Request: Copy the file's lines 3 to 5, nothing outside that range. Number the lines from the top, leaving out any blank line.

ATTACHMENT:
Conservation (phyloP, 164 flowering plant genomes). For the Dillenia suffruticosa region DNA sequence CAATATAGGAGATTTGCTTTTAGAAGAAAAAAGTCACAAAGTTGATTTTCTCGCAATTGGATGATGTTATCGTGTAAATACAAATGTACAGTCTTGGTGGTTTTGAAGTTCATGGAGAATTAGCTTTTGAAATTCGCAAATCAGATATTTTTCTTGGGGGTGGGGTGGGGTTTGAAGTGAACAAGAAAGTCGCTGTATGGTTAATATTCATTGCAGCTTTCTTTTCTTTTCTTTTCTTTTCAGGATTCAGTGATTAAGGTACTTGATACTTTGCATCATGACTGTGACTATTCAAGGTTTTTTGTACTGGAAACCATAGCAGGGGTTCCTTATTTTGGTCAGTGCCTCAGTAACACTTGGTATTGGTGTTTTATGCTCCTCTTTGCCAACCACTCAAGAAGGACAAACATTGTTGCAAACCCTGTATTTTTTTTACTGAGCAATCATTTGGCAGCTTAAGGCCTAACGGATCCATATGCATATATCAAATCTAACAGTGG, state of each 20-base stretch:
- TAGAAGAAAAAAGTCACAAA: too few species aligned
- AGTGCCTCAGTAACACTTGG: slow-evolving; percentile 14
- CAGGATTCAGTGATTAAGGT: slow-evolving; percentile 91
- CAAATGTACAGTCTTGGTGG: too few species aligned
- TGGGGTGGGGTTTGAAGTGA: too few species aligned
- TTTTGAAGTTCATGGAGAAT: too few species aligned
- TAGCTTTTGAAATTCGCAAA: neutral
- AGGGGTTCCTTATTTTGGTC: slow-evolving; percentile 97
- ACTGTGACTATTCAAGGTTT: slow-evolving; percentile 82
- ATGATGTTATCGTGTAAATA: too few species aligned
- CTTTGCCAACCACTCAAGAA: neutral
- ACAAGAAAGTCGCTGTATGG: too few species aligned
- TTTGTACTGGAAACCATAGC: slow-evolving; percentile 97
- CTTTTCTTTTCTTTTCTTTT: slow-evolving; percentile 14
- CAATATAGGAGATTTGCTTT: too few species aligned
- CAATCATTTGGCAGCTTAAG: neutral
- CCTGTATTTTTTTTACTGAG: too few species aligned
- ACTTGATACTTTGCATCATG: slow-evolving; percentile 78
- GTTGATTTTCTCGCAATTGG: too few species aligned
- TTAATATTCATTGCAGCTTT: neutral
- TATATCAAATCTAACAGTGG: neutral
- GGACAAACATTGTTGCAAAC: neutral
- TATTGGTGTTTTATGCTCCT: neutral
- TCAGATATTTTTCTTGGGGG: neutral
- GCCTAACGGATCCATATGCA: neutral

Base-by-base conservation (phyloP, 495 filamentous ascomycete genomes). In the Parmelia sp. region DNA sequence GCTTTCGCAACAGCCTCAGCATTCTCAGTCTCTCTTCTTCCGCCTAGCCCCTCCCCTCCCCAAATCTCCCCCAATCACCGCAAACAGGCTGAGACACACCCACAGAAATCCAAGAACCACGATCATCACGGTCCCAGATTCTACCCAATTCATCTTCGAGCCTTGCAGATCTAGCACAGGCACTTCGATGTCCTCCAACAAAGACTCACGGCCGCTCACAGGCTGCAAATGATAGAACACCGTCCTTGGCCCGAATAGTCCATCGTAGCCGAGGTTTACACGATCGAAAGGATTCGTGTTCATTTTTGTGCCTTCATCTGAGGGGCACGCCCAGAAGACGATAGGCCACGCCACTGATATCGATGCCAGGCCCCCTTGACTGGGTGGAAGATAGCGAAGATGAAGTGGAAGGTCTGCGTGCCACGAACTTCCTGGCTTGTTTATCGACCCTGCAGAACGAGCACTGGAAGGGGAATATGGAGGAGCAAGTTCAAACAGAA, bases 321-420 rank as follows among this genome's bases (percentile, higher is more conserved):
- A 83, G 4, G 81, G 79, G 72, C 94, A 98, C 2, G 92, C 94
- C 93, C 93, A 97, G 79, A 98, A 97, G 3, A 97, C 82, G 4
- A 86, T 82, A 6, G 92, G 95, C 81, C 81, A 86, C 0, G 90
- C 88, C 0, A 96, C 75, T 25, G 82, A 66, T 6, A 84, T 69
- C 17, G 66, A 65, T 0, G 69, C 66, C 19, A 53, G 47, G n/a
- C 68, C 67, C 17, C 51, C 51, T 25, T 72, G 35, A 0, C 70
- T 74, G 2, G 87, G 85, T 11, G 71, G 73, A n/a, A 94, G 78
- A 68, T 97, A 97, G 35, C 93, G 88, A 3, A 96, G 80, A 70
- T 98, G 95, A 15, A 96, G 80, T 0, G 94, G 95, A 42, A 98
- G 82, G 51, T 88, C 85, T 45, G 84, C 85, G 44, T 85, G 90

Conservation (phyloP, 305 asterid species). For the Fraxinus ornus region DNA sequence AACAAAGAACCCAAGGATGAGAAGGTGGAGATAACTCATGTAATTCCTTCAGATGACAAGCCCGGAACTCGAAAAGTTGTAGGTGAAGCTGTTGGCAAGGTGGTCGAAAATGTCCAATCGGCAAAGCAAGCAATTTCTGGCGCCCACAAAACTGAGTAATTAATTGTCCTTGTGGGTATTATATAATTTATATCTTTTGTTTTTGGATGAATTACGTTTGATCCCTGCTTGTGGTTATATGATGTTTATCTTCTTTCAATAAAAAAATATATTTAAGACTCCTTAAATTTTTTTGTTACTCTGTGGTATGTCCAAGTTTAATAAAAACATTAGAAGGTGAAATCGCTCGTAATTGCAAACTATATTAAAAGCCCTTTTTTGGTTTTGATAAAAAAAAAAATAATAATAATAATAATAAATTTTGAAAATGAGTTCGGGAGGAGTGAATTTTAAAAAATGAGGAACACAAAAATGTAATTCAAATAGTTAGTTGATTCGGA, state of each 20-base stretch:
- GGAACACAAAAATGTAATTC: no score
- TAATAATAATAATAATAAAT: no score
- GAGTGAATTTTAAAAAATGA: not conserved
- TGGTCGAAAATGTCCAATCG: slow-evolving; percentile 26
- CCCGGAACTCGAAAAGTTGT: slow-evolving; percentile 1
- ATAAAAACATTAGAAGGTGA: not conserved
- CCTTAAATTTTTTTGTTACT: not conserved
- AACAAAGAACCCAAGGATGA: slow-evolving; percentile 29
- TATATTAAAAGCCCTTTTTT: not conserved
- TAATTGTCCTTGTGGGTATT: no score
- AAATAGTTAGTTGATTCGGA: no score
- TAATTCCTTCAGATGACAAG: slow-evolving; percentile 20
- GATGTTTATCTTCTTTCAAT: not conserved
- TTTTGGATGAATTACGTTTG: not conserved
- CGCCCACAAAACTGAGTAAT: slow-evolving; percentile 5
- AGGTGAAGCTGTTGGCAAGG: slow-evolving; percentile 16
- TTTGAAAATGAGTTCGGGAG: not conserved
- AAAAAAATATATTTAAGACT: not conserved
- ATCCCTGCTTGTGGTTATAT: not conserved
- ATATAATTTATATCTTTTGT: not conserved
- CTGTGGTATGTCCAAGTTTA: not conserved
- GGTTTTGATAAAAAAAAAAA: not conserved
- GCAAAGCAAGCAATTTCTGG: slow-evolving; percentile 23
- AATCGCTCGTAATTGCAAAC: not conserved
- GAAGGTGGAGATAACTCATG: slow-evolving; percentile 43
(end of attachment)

- AGTGCCTCAGTAACACTTGG: slow-evolving; percentile 14
- CAGGATTCAGTGATTAAGGT: slow-evolving; percentile 91
- CAAATGTACAGTCTTGGTGG: too few species aligned